Haploidentical Related Donor vs Unrelated Cord Blood Hematopoietic Cell Transplantation for Hodgkin and Non-Hodgkin Lymphomas

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In a retrospective analysis reported in the Journal of Clinical Oncology, Fatobene et al found that nonmyeloablative haploidentical related donor cell transplantation was associated with better outcomes compared to unrelated cord blood hematopoietic transplantation in patients with Hodgkin and non-Hodgkin lymphomas.

Study Details

The study involved data from 740 patients with Hodgkin lymphoma (n = 283) or non-Hodgkin lymphoma (n = 457) aged 18 to 75 years who underwent transplantation between 2009 and 2016. All data were reported to the Lymphoma Working Party of the European Society for Blood and Marrow Transplantation, Eurocord, or Center for International Blood and Marrow Transplant Research.

A total of 526 patients received haploidentical transplantation, with 68% receiving bone marrow and 32% receiving peripheral blood transplantation. All patients received a transplantation conditioning regimen consisting of 2 Gy of total-body irradiation, cyclophosphamide, and fludarabine, as well as graft-vs-host disease prophylaxis consisting of a calcineurin inhibitor and mycophenolate. Patients receiving a haploidentical transplantation also received posttransplantation cyclophosphamide.

Progression-Free and Overall Survival

Median follow-up ranged from 30 to 48 months among patient groups.


  • Haploidentical bone marrow and peripheral blood transplantation were associated with better overall and progression-free survival vs unrelated cord blood hematopoietic transplantation.
  • No difference in outcomes was observed for bone marrow vs peripheral blood transplantation.

The 4-year probability of overall survival was 58% among patients receiving haploidentical bone marrow transplantation, 59% among those receiving haploidentical peripheral-blood transplantation, and 49% among those receiving unrelated cord blood hematopoietic transplantation. The 4-year probability of progression-free survival was 46%, 52%, and 36%, respectively.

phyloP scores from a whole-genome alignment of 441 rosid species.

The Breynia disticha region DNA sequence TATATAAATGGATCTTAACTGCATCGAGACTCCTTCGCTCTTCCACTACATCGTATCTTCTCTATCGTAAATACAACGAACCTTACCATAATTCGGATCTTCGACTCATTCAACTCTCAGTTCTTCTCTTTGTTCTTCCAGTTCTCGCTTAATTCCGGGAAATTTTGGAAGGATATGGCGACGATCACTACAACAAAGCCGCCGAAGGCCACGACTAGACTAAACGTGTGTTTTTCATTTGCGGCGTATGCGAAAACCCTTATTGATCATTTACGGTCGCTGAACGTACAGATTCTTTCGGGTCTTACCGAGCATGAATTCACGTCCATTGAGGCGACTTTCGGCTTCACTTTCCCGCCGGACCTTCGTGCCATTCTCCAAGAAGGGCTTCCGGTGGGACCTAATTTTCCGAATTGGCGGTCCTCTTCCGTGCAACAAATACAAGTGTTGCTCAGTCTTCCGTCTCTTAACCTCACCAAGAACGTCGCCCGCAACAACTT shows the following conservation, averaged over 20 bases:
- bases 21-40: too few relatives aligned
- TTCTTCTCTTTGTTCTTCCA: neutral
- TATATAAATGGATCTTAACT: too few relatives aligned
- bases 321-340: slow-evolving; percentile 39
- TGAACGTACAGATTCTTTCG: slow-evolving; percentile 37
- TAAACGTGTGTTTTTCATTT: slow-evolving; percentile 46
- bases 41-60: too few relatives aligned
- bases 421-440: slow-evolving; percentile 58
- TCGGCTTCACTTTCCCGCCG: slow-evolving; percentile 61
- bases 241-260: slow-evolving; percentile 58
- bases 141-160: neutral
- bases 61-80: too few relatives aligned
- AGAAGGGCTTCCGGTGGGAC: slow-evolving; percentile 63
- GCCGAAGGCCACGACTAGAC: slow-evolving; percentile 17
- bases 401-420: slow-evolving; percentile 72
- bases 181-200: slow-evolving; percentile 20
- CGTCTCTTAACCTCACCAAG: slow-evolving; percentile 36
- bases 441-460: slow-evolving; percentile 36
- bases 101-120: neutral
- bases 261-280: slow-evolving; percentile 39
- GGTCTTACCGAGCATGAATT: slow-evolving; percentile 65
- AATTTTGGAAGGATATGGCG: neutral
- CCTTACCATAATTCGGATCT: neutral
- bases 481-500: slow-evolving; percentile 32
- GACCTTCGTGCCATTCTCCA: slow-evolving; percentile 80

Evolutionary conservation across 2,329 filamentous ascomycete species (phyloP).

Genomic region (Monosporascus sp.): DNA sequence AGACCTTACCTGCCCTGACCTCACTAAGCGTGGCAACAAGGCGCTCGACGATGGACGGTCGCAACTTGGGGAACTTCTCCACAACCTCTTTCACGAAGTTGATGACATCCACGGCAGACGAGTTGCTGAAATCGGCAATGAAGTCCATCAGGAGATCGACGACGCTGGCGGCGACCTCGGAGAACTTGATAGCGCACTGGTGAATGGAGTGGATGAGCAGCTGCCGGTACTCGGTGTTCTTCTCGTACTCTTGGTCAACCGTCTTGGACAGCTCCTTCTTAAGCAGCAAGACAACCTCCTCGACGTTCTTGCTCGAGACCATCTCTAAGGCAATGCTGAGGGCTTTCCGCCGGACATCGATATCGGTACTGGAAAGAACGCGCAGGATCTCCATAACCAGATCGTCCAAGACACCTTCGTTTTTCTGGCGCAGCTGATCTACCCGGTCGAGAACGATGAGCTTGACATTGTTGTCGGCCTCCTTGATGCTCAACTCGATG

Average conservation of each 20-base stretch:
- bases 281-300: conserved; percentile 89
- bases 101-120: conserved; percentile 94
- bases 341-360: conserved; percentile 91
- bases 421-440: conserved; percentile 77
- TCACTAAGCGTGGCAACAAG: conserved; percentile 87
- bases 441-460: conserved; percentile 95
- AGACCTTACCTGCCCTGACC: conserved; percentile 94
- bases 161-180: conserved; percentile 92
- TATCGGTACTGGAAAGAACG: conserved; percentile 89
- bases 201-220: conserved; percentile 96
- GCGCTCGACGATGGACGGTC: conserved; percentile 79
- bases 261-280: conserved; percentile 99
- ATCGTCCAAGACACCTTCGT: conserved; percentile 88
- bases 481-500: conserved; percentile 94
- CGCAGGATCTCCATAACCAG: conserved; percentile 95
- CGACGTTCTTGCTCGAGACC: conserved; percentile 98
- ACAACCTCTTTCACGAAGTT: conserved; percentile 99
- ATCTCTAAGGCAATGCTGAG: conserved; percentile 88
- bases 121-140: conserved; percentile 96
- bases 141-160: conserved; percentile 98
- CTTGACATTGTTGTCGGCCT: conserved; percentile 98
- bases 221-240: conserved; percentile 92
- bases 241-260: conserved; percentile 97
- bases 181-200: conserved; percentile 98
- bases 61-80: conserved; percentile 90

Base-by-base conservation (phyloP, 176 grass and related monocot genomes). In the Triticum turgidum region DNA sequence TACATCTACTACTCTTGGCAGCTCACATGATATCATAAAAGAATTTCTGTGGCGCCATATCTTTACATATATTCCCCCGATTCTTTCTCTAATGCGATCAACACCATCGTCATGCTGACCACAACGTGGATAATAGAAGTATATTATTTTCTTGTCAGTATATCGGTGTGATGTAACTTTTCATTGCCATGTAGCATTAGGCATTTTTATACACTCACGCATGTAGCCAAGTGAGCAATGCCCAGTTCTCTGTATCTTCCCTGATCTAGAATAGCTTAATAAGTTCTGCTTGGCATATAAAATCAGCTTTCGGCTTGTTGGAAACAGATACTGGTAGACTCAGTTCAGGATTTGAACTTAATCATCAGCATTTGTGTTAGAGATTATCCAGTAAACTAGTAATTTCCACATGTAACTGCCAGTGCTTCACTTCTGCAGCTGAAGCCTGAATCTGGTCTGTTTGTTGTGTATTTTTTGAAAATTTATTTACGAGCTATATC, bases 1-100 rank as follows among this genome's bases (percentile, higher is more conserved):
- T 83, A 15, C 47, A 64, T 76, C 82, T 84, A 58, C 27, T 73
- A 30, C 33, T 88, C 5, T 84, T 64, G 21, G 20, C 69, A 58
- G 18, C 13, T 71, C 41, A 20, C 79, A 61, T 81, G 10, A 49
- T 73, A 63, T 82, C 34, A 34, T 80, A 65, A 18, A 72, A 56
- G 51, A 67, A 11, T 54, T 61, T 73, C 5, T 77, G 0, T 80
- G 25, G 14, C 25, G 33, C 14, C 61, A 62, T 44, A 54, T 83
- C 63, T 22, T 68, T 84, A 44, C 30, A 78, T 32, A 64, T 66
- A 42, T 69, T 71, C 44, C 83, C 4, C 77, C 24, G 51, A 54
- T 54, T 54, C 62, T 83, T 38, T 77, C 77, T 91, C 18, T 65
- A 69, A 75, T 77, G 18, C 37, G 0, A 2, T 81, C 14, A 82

In analysis adjusted for age, lymphoma subtype, and disease status, compared with haploidentical bone marrow and peripheral blood transplantation, unrelated cord blood hematopoietic transplantation was associated with poorer overall survival (hazard ratios [HRs] = 1.55, P = .001, and 1.59, P = .005) and progression-free survival (HRs = 1.44, P = .002, and 1.86, P < .0001). No significant differences in overall survival (HR = 1.00, P = .97) or progression-free survival (HR = 1.28, P = .10) were observed for peripheral blood vs bone marrow transplantation. Poorer survival in the unrelated cord blood hematopoietic transplant group was attributable to higher transplantation-related mortality compared to that after haploidentical bone marrow transplant (HR = 1.91, P = .0001) or peripheral blood transplant (HR = 2.27, P = .0002).

Among all patients, compared with those with Hodgkin lymphoma, transplantation-related mortality and relapse or progression rates were higher and progression-free and overall survival poorer in patients with diffuse large B-cell and mantle cell lymphoma, but not in those with other non-Hodgkin lymphoma subtypes.

The investigators concluded: “When considering human leukocyte antigen–mismatched transplantation for Hodgkin or non-Hodgkin lymphoma, the data support haploidentical related donor transplantation over [unrelated cord blood hematopoietic] transplantation.”

Mary Eapen, MBBS, MS, of the Department of Medicine, Medical College of Wisconsin, Milwaukee, is the corresponding author for the Journal of Clinical Oncology article.

Disclosure: The study was supported by the National Cancer Institute, National Heart, Lung, and Blood Institute, National Institute of Allergy and Infectious Diseases, and others. For full disclosures of the study authors, visit

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